Accurate rations, less waste with self propelled feeder

8 May 1998




Accurate rations, less waste with self propelled feeder

Self-propelled diet feeders

have yet to make their mark

in the UK – popular as they

are in several other

countries. Andy Collings

visited ADAS Bridgets, where

such a machine has clocked

up over 2000 hours in its

first six months of use

MIXING rations for 650 milking cows and a further 650 or so youngstock is a task not many would particularly relish on a day-by-day basis.

But at ADAS Bridgets, Hants, that is the task faced by staff – and one further compounded through the farms research work, which requires relatively small groups of cows to be fed different rations.

Six months ago Bridgets herd manager, Robert Bull, took the decision to invest in a self-propelled diet feeder – an Israeli-built RMH 280C – reasoning that there should be a more economical way of feeding his stock than using four trailed diet feeders, two JCB telescopic loaders and five people.

Not a small investment – the RMH 280C retails for about £48,000 – but Mr Bull did his sums and came to the conclusion that it was a viable proposition. "At peak times we need to mix up to 90 different rations each day," he explains. "Our old system was so time consuming and labour intensive. For example, using a loader to fill mixer wagons meant a trip to fetch an ingredient and then a trip back to return any surplus to its store. And when all the ingredients had eventually been loaded there was the 15 minutes or so to wait while it was mixed.

"Loading, mixing and feeding is now virtually a one-person operation – although there are not many hours in a day when it is not working."

Marketed by RMH (UK) based at Alresford, Hants, the 280C has seen almost non-stop use since the day it arrived and has already clocked up 2200 hours. Powered by an 80hp Deutz engine, the machine has a hydrostatic transmission, which allows forward speed to be fine-tuned when mixed rations are distributed along the feed passages.

Hydrostatic drive is also employed to power the machines four mixing augers, cutting head, feed elevator and discharge chute. The cutting head – a 1.6m (5ft) wide auger equipped with serrated knife sections – is used as an entry point for all feed types including silage, powders and hay. The machine is simply driven into the heap.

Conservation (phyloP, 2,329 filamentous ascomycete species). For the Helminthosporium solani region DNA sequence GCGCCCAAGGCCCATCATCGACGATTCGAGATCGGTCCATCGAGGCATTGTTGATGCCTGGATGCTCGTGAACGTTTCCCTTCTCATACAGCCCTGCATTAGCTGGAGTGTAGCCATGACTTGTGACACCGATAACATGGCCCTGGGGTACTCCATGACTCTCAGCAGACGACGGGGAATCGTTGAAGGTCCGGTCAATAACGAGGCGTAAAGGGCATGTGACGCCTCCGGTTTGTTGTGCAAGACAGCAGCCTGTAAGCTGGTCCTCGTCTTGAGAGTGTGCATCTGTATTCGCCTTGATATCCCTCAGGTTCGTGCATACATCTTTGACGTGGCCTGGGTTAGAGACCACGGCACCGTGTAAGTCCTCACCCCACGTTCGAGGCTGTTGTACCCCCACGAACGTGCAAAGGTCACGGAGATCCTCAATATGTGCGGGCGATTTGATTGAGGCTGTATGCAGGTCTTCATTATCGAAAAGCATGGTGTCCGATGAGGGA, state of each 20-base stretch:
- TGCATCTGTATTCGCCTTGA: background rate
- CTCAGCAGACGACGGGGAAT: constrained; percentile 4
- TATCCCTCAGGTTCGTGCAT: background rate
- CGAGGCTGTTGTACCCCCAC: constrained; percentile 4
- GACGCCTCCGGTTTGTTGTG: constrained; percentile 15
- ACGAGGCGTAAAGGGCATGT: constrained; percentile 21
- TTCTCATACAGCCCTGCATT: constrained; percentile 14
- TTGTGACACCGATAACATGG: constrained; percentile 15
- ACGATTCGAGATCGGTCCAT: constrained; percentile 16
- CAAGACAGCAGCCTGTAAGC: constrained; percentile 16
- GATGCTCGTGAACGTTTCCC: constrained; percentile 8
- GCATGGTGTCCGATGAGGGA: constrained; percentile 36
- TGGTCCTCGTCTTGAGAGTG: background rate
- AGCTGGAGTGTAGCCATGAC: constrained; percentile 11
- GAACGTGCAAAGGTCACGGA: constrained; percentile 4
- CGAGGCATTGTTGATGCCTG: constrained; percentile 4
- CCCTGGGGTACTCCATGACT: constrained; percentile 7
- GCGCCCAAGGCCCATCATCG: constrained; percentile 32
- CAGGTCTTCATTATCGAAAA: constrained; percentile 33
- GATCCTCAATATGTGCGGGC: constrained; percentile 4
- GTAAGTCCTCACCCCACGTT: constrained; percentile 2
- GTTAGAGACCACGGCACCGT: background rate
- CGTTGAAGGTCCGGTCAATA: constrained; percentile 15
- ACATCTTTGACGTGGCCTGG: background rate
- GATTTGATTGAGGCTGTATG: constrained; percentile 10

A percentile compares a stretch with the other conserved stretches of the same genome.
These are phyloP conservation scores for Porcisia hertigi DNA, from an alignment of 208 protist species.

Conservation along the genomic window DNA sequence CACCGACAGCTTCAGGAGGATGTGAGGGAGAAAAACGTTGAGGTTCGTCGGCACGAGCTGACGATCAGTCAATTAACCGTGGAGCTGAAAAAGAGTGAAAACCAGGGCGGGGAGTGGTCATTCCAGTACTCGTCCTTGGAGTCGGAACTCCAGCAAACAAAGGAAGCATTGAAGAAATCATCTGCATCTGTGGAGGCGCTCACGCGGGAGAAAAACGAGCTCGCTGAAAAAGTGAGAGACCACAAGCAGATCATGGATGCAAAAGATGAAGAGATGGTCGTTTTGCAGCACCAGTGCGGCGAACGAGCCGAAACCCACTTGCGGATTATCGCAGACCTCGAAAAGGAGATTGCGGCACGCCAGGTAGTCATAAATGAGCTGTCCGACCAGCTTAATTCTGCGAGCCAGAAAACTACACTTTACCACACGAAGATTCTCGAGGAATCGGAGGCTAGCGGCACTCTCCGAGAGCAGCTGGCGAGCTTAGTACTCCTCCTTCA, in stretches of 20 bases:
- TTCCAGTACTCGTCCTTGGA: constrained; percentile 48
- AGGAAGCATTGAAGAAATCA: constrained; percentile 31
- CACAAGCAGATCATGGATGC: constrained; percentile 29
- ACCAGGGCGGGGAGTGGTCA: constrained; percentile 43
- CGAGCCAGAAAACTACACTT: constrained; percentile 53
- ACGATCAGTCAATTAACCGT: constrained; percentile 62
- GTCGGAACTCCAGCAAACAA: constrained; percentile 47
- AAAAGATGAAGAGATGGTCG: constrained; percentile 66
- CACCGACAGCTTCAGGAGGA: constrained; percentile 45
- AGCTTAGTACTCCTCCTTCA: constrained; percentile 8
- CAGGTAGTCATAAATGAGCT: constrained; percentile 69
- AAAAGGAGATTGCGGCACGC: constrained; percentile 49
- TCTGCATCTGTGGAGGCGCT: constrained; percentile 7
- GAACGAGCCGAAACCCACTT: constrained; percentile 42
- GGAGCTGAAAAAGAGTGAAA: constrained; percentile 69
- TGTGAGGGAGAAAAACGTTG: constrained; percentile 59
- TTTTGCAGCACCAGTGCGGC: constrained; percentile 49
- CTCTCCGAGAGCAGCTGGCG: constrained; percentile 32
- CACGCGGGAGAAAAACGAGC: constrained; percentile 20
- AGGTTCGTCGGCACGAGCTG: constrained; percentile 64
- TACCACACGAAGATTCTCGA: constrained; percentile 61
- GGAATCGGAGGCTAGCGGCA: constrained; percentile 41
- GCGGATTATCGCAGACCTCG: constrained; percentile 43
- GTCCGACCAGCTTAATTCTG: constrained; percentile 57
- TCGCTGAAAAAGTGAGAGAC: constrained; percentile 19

One of the 280Cs main features is its computer controlled loading and mixing system. Rations formulated on the farm office computer are downloaded into the machines computer along with information in respect of number of cattle to be fed, the bays the machine must visit to pick up the required feedstuffs and the amount of time required to mix. Checks can be made for all rations mixed via a print-out which states how much of each ingredient has been loaded and when it was loaded.

Heading Bridgets feed team is Nadine Gregory, who well recalls the difficulties of mixing and feeding using the four trailed units.

"It was always very chaotic and very labour intensive," she says. "With the self-propelled just one person can load, mix and feed."

Miss Gregory also believes rations are now more precisely formulated and wastage is less.

"The machines computer tells the operator just how much to load using a digital display which reduces to zero as the required quantity is reached. It then tells the operator which ingredient to add next and where it is stored. When all the ingredients are on board they are mixed for a pre-set time.

"Wastage is also so much less. When we filled feeder wagons with a loader spillages were frequent and, however much the operator tried to be precise with his weights, it was always going to be difficult using a bucket."

Miss Gregory points out that it is important to get a ration right not only for the animals being fed but to ensure that accurate stock controls of expensive ingredients are maintained.

Overall, the RMH 280C, with its 2.5t capacity, appears to meet the requirements at Bridgets. Reliability of such a machine will always be paramount and, to date, there have been few problems, but it is still well under a year old – albeit on route to completing 4000 hours. &#42

Loading in progress. Note the flights on the auger which mix without taking the material to the ends of the hopper.

Feed team leader, Nadine Gregory:"Accurate rations are important for the animals being fed and to ensure adequate stock control of expensive feedstuffs is maintained."


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